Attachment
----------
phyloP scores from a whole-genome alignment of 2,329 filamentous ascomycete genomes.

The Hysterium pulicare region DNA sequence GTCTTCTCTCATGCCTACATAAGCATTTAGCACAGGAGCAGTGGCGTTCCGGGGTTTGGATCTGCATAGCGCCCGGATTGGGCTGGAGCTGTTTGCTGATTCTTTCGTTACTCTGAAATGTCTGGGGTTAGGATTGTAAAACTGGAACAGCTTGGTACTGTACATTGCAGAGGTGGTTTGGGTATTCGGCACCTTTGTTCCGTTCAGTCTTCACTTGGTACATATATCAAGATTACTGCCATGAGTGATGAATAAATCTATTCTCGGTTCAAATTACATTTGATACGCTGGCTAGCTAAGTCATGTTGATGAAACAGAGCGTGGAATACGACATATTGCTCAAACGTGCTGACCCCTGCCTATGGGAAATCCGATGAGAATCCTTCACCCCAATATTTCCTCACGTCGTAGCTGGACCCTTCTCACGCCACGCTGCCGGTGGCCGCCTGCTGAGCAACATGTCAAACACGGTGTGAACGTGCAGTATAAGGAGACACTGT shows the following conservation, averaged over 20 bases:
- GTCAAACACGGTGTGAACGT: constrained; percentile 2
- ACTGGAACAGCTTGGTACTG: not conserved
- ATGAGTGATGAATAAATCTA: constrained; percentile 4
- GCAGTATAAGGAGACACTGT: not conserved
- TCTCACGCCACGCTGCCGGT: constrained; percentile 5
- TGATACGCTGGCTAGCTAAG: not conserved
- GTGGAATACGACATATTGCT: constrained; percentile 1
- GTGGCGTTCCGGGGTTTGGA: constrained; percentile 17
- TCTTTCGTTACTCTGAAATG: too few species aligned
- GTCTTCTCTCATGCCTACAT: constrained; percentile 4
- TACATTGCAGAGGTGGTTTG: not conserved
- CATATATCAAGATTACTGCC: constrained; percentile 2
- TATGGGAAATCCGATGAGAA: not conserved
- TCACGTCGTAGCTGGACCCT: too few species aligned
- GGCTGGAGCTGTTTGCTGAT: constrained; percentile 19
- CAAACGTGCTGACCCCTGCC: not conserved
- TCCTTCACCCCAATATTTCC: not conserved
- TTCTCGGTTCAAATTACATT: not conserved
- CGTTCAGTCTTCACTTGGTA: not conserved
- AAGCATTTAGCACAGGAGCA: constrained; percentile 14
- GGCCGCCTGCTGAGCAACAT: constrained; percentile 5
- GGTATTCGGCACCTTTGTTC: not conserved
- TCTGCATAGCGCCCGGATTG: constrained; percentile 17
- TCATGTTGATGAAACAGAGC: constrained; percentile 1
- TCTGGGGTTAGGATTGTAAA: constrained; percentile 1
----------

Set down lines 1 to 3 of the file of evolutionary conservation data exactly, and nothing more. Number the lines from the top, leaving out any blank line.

phyloP scores from a whole-genome alignment of 2,329 filamentous ascomycete genomes.

The Hysterium pulicare region DNA sequence GTCTTCTCTCATGCCTACATAAGCATTTAGCACAGGAGCAGTGGCGTTCCGGGGTTTGGATCTGCATAGCGCCCGGATTGGGCTGGAGCTGTTTGCTGATTCTTTCGTTACTCTGAAATGTCTGGGGTTAGGATTGTAAAACTGGAACAGCTTGGTACTGTACATTGCAGAGGTGGTTTGGGTATTCGGCACCTTTGTTCCGTTCAGTCTTCACTTGGTACATATATCAAGATTACTGCCATGAGTGATGAATAAATCTATTCTCGGTTCAAATTACATTTGATACGCTGGCTAGCTAAGTCATGTTGATGAAACAGAGCGTGGAATACGACATATTGCTCAAACGTGCTGACCCCTGCCTATGGGAAATCCGATGAGAATCCTTCACCCCAATATTTCCTCACGTCGTAGCTGGACCCTTCTCACGCCACGCTGCCGGTGGCCGCCTGCTGAGCAACATGTCAAACACGGTGTGAACGTGCAGTATAAGGAGACACTGT shows the following conservation, averaged over 20 bases:
- GTCAAACACGGTGTGAACGT: constrained; percentile 2